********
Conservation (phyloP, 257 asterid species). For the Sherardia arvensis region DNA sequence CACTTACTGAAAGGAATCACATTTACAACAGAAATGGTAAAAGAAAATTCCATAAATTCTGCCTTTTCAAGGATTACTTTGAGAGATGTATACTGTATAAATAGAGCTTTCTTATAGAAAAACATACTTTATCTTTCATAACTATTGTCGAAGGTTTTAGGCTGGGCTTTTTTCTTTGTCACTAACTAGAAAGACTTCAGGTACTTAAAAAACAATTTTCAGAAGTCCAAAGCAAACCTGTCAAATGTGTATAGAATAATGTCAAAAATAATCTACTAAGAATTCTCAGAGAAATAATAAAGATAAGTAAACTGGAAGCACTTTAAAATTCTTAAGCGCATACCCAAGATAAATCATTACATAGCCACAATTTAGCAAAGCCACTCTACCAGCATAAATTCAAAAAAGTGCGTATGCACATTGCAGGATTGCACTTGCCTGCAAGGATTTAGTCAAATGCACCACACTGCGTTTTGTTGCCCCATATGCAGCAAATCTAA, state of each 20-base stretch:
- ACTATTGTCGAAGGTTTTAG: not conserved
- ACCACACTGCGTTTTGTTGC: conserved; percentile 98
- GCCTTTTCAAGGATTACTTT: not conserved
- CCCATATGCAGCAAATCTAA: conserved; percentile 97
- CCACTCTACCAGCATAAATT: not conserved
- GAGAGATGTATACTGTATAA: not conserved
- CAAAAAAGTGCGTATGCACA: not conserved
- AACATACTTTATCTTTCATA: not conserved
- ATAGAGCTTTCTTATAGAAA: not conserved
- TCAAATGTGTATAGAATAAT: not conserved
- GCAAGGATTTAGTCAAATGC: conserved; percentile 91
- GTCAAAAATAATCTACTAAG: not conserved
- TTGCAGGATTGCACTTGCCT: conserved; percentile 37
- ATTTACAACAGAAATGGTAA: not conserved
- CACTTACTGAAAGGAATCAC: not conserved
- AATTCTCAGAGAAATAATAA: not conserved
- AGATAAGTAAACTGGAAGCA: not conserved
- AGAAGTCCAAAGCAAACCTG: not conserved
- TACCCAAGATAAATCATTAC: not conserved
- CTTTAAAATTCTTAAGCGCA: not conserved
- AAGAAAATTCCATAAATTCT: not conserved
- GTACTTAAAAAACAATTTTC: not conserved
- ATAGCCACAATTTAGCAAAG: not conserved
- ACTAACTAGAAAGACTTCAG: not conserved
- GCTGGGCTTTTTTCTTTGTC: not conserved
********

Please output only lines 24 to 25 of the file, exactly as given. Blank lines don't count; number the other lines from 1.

- ATAGCCACAATTTAGCAAAG: not conserved
- ACTAACTAGAAAGACTTCAG: not conserved